Nanotech Electrical Motor Is Made From A Single Molecule

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Researchers at Tufts University have put together a “molecular motor” that is only about a nanometer across. It’s not the first single-molecule motor ever made, but this one, unlike others, can be activated singly by the minute tip of a scanning electron microscope. They’re working with Guinness to get certified as the smallest motor in the world.

This incredibly small machine — and although it really is just a molecule (and not a big one at that), it is a machine — was created by simply stacking a butyl methyl sulphide molecule onto a substrate of copper. The conformation of the molecule ends up sticking the sulphur “downwards”, where it acts as a sort of pivot, with the carbon atoms sticking out on either end.

Add a little bit of charge and it starts to spin. Both directions, as things at that scale aren’t always as consistent as they are here in the Newtonian world, but it tends to go more in one direction than the other, which makes it predictable.

What can they do with this? Not much right now. It’s just really cool. But the researchers note that this is the first such molecular motor that works electrically, and furthermore can be activated singly while another sits idle mere nanometers away. They accomplish this by passing the charge through a scanning electron microscope, which normally uses a stream of electrons as photon analogues to create an image. Now the electrons are simply a current, and one applicable with such precision that it can be pointed at a single atom at a time. The advantages of this make it exciting for nanotech developers and engineers, who can almost certainly use a part like this.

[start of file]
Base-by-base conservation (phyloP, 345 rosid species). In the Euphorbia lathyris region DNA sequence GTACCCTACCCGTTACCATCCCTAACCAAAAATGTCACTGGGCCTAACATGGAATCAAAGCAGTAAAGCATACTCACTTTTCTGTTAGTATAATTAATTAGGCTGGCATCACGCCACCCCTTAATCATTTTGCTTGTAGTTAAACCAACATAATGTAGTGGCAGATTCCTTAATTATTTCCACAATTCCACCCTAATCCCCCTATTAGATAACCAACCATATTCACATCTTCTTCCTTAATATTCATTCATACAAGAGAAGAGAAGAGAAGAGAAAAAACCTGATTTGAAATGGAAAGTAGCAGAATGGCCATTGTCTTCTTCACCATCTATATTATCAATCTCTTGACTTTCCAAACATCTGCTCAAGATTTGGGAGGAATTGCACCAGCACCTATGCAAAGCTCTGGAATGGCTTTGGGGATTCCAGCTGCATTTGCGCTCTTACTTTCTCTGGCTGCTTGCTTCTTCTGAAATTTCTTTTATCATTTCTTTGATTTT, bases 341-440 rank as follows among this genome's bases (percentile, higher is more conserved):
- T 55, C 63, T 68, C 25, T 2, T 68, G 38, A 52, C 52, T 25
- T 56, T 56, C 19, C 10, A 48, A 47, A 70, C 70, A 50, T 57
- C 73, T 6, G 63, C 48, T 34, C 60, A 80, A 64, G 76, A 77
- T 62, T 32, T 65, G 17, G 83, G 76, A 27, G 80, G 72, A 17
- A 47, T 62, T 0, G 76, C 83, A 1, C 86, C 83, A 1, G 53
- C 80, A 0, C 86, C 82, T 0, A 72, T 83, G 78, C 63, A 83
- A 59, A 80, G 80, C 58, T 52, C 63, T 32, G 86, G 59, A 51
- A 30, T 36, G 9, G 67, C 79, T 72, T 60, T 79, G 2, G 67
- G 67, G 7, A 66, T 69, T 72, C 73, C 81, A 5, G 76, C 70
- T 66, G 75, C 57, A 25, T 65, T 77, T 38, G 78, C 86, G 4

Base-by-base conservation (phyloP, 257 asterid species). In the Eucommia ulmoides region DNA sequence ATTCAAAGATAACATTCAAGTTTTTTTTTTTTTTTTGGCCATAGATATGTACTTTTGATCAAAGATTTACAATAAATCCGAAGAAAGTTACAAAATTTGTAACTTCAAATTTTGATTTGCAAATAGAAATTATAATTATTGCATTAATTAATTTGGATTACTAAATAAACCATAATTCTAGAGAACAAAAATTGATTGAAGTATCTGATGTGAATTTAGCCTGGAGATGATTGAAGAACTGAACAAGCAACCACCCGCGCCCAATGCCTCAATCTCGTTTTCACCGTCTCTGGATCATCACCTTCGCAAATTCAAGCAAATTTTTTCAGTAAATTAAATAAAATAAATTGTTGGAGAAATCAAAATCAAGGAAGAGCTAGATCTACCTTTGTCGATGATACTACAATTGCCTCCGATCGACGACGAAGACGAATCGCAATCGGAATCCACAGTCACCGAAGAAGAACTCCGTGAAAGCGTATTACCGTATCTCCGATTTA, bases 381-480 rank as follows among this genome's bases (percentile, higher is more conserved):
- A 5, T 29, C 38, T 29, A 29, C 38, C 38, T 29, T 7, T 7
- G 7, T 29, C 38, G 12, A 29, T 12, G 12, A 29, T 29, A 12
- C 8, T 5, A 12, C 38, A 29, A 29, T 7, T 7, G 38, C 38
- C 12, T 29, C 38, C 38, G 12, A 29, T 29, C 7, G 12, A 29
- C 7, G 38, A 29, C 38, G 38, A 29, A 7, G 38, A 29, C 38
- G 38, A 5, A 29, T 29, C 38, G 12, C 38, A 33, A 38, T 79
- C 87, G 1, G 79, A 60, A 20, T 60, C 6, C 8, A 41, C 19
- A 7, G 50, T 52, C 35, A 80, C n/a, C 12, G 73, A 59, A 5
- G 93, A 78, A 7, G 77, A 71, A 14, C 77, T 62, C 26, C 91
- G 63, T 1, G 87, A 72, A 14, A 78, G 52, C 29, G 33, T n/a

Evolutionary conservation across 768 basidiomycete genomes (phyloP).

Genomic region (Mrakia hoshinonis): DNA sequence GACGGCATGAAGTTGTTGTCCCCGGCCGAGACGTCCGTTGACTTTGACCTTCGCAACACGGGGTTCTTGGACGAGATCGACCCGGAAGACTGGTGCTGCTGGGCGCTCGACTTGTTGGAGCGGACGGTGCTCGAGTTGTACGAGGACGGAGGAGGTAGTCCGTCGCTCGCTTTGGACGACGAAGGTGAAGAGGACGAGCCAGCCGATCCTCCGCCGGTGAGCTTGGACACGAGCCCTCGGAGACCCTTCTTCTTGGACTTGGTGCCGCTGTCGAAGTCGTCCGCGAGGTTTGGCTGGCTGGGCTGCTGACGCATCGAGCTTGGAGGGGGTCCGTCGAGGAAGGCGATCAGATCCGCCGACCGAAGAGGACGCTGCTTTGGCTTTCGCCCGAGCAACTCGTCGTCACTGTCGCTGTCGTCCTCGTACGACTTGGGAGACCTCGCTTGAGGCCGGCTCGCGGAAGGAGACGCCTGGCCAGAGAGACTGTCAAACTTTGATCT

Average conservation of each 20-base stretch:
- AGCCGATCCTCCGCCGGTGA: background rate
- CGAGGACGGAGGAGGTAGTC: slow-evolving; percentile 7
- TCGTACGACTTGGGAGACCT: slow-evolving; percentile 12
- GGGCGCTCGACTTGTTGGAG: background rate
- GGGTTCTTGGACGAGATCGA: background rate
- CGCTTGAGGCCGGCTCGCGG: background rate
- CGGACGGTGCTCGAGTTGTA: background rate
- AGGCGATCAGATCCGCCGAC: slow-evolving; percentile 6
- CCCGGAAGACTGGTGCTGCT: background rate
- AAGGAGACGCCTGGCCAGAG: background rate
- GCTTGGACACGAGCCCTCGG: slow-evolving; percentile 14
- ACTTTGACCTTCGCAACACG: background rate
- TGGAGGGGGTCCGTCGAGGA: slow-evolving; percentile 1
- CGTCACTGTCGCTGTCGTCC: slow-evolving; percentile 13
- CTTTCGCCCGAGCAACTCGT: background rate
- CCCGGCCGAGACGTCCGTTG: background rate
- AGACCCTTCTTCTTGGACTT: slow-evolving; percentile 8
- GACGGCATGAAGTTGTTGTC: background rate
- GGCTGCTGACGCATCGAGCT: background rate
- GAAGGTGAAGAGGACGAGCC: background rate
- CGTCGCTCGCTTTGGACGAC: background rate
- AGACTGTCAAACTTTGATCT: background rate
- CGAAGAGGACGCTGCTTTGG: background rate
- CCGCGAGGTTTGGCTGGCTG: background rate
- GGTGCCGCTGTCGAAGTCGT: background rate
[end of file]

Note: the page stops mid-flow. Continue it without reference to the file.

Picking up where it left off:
To anyone who has studied microbiology, this might seem rather underwhelming. Our bodies are homes to molecular machines that are almost unbelievable in their sophistication and elegance. But even so, they were not engineered by Man and are difficult to repurpose. Plus, many of them run on ATP or some other chemical fuel, which is nearly impossible to apply with the same level of precision as the current from a scanning electron microscope.

The research was published in the most recent issue of Nature Nanotechnology. You can read the abstract here.